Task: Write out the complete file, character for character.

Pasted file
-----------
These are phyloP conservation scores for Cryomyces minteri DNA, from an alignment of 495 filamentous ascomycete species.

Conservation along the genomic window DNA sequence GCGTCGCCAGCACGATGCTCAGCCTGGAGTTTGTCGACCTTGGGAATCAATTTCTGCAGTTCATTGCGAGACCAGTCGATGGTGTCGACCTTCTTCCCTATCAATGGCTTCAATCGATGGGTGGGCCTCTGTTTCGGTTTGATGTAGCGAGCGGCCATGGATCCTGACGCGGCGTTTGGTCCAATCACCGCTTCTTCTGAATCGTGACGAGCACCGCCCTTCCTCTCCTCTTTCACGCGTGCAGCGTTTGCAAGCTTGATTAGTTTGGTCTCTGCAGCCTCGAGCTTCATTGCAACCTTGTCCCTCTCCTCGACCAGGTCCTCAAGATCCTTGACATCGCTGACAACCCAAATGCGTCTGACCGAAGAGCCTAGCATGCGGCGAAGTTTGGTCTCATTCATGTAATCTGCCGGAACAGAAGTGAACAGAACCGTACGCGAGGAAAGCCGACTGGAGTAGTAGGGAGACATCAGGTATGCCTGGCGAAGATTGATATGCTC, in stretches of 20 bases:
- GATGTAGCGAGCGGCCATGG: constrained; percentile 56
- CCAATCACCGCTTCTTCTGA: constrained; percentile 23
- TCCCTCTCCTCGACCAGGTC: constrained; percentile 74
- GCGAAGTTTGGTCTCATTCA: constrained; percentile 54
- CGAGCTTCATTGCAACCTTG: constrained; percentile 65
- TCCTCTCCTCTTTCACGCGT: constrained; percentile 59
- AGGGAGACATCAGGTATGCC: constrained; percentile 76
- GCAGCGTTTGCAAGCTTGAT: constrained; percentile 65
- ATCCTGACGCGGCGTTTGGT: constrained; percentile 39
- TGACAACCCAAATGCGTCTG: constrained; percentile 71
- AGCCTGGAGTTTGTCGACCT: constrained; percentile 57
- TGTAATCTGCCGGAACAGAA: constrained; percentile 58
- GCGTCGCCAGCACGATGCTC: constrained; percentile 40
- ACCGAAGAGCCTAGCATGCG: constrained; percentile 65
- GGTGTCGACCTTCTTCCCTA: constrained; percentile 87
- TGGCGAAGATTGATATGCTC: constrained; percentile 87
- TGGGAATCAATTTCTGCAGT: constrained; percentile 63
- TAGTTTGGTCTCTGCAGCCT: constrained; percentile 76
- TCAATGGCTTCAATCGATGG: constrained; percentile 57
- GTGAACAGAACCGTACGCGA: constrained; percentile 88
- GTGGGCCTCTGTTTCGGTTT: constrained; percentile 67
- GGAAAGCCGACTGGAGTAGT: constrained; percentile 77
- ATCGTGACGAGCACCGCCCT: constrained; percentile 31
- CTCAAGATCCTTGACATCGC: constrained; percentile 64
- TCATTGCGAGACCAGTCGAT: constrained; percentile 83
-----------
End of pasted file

These are phyloP conservation scores for Cryomyces minteri DNA, from an alignment of 495 filamentous ascomycete species.

Conservation along the genomic window DNA sequence GCGTCGCCAGCACGATGCTCAGCCTGGAGTTTGTCGACCTTGGGAATCAATTTCTGCAGTTCATTGCGAGACCAGTCGATGGTGTCGACCTTCTTCCCTATCAATGGCTTCAATCGATGGGTGGGCCTCTGTTTCGGTTTGATGTAGCGAGCGGCCATGGATCCTGACGCGGCGTTTGGTCCAATCACCGCTTCTTCTGAATCGTGACGAGCACCGCCCTTCCTCTCCTCTTTCACGCGTGCAGCGTTTGCAAGCTTGATTAGTTTGGTCTCTGCAGCCTCGAGCTTCATTGCAACCTTGTCCCTCTCCTCGACCAGGTCCTCAAGATCCTTGACATCGCTGACAACCCAAATGCGTCTGACCGAAGAGCCTAGCATGCGGCGAAGTTTGGTCTCATTCATGTAATCTGCCGGAACAGAAGTGAACAGAACCGTACGCGAGGAAAGCCGACTGGAGTAGTAGGGAGACATCAGGTATGCCTGGCGAAGATTGATATGCTC, in stretches of 20 bases:
- GATGTAGCGAGCGGCCATGG: constrained; percentile 56
- CCAATCACCGCTTCTTCTGA: constrained; percentile 23
- TCCCTCTCCTCGACCAGGTC: constrained; percentile 74
- GCGAAGTTTGGTCTCATTCA: constrained; percentile 54
- CGAGCTTCATTGCAACCTTG: constrained; percentile 65
- TCCTCTCCTCTTTCACGCGT: constrained; percentile 59
- AGGGAGACATCAGGTATGCC: constrained; percentile 76
- GCAGCGTTTGCAAGCTTGAT: constrained; percentile 65
- ATCCTGACGCGGCGTTTGGT: constrained; percentile 39
- TGACAACCCAAATGCGTCTG: constrained; percentile 71
- AGCCTGGAGTTTGTCGACCT: constrained; percentile 57
- TGTAATCTGCCGGAACAGAA: constrained; percentile 58
- GCGTCGCCAGCACGATGCTC: constrained; percentile 40
- ACCGAAGAGCCTAGCATGCG: constrained; percentile 65
- GGTGTCGACCTTCTTCCCTA: constrained; percentile 87
- TGGCGAAGATTGATATGCTC: constrained; percentile 87
- TGGGAATCAATTTCTGCAGT: constrained; percentile 63
- TAGTTTGGTCTCTGCAGCCT: constrained; percentile 76
- TCAATGGCTTCAATCGATGG: constrained; percentile 57
- GTGAACAGAACCGTACGCGA: constrained; percentile 88
- GTGGGCCTCTGTTTCGGTTT: constrained; percentile 67
- GGAAAGCCGACTGGAGTAGT: constrained; percentile 77
- ATCGTGACGAGCACCGCCCT: constrained; percentile 31
- CTCAAGATCCTTGACATCGC: constrained; percentile 64
- TCATTGCGAGACCAGTCGAT: constrained; percentile 83